Chemists at Oregon State University have identified a compound that could significantly reduce the cost and potentially enable the mass commercial production of silicon nanostructures – materials that have huge potential in everything from electronics to biomedicine and energy storage.
This extraordinary compound is called table salt.
Simple sodium chloride, most frequently found in a salt shaker, has the ability to solve a key problem in the production of silicon nanostructures, researchers just announced in Scientific Reports, a professional journal.
By melting and absorbing heat at a critical moment during a “magnesiothermic reaction,” the salt prevents the collapse of the valuable nanostructures that researchers are trying to create. The molten salt can then be washed away by dissolving it in water, and it can be recycled and used again.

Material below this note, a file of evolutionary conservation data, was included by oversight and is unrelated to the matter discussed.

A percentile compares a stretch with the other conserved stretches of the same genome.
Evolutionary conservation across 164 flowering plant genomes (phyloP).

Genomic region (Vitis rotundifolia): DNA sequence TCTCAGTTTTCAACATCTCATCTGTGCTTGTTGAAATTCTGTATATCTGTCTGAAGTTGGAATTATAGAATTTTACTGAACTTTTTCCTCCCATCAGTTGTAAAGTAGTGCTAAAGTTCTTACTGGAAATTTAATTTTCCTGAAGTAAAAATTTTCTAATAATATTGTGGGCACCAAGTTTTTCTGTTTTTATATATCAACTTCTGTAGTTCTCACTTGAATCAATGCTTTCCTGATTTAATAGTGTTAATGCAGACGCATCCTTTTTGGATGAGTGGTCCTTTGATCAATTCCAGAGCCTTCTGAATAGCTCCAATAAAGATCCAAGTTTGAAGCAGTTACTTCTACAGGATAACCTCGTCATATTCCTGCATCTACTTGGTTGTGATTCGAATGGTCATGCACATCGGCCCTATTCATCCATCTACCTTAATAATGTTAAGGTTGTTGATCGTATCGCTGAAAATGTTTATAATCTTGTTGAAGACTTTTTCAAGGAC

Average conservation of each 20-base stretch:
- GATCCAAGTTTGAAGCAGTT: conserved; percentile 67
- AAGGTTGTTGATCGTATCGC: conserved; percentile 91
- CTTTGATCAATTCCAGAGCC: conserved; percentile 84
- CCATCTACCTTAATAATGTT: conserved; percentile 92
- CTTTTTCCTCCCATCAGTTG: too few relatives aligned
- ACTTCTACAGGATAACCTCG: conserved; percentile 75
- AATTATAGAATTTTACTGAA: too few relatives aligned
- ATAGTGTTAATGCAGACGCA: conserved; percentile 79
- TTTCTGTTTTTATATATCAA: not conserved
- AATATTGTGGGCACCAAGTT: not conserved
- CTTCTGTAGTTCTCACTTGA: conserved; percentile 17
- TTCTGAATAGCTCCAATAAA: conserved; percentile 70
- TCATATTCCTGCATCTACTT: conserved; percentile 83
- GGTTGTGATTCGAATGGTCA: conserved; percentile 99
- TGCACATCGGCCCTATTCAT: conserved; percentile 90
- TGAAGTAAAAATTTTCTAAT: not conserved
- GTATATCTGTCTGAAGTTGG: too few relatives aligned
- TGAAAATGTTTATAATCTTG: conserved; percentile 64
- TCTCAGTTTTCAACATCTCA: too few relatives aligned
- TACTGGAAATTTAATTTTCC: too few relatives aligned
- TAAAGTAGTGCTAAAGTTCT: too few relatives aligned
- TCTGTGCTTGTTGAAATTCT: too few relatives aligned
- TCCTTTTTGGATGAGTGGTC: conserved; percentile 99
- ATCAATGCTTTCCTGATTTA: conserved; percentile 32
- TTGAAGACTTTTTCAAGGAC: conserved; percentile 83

The concept, surprising in its simplicity, should open the door to wider use of these remarkable materials that have stimulated scientific research all over the world.
“This could be what it takes to open up an important new industry,” said David Xiulei Ji, an assistant professor of chemistry in the OSU College of Science. “There are methods now to create silicon nanostructures, but they are very costly and can only produce tiny amounts.
“The use of salt as a heat scavenger in this process should allow the production of high-quality silicon nanostructures in large quantities at low cost,” he said. “If we can get the cost low enough many new applications may emerge.”
Read more at: Phys.org